“Jesus, full of the Holy Spirit, returned from the Jordan and was led by the Spirit in the wilderness, where for forty days he was tempted by the devil.” (Luke 4:1-2)
The temptation in the wilderness is a showdown between Jesus and these temptations personified in the devil.
Comfort: “Turn these stones to bread, and you’ll never have to want for anything again.”
Power: “Worship me and I’ll give you the kingdoms of this world who will bow down to you.””
Security: “Throw yourself down from the Temple to reveal your power and God will protect you and keep you safe.”
Three questions emerge from these three areas of life.
- How do we typically respond to these temptations?
- How does Jesus respond to these temptations?
- What can we learn from Jesus?
How do we typically respond to these temptations?
Comfort, power and security form the basis of much of our our competitive/consumer economy, how we often treat our relationships and the world of human politics. Using our agency in economics/relationships/politics for self-interest over the interest of others or for the benefit of the whole we easily pushes us into acting out of greed, exploitation and violence. We respond to one another out of perceived scarcity, fear and dehumanization. We objectify our desires and opponents and seek to insulate ourselves from the world. We turn inward to glorify ourselves, hide from God and negatively judge our neighbors. How we live can be damaging to ourselves, to others and the world in which we live.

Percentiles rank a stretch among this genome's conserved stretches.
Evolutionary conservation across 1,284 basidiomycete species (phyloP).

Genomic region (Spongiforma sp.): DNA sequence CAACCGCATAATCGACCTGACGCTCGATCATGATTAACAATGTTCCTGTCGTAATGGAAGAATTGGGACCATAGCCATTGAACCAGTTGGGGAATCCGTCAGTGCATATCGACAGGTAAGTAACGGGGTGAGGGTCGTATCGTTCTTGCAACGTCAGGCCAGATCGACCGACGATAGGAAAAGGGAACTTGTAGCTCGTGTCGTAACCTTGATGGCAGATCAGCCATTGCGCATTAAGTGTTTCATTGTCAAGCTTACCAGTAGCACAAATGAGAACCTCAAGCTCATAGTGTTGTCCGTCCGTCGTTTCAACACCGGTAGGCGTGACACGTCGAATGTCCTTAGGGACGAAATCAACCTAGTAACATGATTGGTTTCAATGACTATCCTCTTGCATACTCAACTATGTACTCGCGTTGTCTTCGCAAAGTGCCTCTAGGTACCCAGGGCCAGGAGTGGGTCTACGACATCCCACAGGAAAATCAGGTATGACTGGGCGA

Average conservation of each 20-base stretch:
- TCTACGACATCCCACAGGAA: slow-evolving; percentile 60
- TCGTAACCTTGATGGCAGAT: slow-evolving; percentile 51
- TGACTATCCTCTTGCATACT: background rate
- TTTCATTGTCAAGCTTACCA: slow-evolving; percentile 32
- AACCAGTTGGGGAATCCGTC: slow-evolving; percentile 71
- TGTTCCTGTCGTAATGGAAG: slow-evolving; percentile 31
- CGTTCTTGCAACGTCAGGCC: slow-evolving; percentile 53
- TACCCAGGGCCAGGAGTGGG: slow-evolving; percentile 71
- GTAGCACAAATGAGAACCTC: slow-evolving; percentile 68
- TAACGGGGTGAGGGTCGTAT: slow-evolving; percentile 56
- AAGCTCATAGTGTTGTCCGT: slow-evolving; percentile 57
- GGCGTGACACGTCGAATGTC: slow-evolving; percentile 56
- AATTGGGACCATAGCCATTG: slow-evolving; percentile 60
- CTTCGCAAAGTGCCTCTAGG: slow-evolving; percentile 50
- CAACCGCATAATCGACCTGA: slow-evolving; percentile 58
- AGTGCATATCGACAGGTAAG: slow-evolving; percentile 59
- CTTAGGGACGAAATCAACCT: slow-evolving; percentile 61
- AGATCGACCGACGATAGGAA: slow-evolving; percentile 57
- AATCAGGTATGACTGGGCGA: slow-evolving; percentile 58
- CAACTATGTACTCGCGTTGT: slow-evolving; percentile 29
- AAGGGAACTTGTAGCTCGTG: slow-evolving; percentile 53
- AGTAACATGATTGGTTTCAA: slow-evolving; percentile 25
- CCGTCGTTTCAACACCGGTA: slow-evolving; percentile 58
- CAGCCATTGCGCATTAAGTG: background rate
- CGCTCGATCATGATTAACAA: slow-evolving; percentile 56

How does Jesus respond to these temptations?
Jesus addresses each of these key areas with biblical responses. All three verses he quotes point to God rather than to comfort/power/security:
Comfort: “One does not live by bread alone, but by every word that comes from the mouth of the Lord.” (Deuteronomy 8:3)
Power: “The Lord your God you shall fear; him you shall serve, and by his name alone you shall swear.” (Deuteronomy 6:13)
Security: “Do not put the Lord your God to the test.” (Deuteronomy 6:16)
Depending on God’s promises is of greater value than feeling comfortable. Faith often deepens when our circumstances become the most challenging. True power comes in serving God not by lording what we can do over others. The wilderness teaches humility and respect for things that are out of our control to better focus on our mission. Jesus’ mission is teaching and showing compassion to others, healing the broken, forgiving the sinner, including the outsider and bringing good news to the poor. Placing himself outside of human constraints and definitions of power, reveals Jesus’ heavenly/divine power; as he confronts worldly/human power. The cross will be the place where undeserved mercy and self-giving love will be made known.
What can we learn from Jesus?
The lure of comfort/power/security can draw us away from God and one another. On the flip-side – entering the wilderness can point us to confront within us our temptation to think only of ourselves. In the wilderness we can to learn to trust God no matter what situation we face, and reorient our lives to see the wilderness others are struggling. Remember the wilderness story, helps Jesus find his voice and focus to re-engage the world through the lens of being focused on his mission of mercy and compassion among people.
We could all use a wilderness refresher course this Lent. Don’t forget, you are not alone. Jesus is sent by the Holy Spirit, and so are we!
-What comforts/powers/securities tempt you from the wilderness?
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